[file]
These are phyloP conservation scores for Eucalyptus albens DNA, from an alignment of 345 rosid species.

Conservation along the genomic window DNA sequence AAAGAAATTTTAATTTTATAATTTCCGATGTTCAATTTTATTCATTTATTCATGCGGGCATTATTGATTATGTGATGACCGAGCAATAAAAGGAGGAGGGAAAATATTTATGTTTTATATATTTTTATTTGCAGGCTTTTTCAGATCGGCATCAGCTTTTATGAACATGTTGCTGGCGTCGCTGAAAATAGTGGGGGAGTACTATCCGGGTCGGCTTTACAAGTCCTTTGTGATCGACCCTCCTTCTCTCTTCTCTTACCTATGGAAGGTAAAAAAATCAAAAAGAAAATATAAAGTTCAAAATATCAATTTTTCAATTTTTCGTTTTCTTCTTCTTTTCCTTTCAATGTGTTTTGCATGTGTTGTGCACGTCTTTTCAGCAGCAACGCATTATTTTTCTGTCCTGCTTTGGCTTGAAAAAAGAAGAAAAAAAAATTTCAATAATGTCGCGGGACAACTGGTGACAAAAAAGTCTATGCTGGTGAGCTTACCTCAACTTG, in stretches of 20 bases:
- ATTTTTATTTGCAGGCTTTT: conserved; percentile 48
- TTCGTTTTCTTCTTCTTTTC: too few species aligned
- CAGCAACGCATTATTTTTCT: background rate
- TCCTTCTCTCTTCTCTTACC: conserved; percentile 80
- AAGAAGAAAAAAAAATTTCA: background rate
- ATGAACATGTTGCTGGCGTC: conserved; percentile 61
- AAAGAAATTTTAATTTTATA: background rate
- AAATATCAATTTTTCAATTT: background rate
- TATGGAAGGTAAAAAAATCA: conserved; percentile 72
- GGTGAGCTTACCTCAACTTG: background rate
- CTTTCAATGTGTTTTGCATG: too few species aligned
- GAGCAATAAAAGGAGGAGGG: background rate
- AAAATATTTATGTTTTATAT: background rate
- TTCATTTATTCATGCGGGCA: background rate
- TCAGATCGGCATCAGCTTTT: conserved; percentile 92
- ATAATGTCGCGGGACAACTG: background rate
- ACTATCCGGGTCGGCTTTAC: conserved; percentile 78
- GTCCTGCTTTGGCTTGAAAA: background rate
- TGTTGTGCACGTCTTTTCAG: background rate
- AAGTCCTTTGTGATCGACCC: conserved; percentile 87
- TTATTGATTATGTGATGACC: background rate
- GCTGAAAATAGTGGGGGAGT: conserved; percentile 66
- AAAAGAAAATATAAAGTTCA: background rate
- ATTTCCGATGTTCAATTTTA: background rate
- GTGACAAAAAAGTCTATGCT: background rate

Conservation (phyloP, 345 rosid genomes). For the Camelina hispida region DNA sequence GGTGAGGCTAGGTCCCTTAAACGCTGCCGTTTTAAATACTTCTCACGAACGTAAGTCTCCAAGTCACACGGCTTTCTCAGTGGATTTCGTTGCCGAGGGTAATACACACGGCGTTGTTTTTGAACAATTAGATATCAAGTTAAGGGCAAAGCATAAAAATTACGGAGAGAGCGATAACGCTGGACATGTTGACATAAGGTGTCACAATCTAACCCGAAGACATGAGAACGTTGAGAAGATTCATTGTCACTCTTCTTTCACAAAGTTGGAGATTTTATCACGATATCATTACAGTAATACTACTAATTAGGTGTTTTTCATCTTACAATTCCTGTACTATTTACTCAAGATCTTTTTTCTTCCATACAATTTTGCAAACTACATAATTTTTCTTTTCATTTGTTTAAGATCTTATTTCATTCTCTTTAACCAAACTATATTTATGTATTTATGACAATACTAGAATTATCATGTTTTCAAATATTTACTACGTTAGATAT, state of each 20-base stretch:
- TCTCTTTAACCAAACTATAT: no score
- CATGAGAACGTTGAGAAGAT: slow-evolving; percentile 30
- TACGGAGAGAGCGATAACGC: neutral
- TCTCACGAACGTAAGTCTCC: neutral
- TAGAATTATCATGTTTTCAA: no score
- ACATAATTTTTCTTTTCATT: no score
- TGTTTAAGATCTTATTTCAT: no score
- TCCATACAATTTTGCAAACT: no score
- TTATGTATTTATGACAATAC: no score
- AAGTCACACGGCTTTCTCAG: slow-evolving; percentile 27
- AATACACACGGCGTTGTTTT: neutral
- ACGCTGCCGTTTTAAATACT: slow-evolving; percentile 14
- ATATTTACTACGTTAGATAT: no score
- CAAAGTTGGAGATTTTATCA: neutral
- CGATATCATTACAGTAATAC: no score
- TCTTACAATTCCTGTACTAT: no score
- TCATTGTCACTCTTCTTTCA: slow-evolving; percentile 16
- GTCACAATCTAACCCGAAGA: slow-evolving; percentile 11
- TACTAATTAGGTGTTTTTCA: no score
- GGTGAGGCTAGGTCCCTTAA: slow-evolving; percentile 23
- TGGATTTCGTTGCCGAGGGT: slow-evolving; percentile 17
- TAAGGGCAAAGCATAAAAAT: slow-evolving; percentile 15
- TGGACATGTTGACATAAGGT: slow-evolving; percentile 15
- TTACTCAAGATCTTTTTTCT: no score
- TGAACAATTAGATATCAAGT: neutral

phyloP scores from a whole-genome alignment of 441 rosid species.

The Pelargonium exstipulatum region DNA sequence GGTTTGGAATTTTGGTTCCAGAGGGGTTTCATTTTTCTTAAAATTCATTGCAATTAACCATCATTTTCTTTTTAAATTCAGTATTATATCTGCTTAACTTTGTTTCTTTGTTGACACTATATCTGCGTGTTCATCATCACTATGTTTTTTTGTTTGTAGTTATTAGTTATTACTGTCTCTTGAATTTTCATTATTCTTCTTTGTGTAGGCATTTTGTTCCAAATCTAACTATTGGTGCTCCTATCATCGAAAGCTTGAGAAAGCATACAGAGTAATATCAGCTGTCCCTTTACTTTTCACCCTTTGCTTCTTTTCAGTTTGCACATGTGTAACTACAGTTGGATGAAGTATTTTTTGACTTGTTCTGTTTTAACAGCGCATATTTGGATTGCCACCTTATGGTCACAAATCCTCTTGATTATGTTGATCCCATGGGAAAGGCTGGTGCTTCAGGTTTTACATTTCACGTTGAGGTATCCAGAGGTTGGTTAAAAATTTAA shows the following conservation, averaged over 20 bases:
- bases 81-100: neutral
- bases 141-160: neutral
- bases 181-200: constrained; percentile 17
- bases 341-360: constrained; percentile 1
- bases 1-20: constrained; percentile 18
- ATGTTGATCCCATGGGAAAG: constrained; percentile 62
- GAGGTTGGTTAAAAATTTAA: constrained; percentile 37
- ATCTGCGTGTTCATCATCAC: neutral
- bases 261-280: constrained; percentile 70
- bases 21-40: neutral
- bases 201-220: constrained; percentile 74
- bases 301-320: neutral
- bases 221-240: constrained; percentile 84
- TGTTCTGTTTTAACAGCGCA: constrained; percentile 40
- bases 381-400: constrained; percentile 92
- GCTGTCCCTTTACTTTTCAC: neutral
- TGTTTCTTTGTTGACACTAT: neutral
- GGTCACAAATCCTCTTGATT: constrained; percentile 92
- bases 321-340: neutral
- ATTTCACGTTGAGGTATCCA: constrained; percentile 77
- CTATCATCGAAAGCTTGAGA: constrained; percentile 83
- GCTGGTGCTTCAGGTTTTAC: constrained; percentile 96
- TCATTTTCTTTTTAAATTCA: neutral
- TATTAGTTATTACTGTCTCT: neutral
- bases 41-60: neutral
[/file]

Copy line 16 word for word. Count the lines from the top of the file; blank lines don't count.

- TTCATTTATTCATGCGGGCA: background rate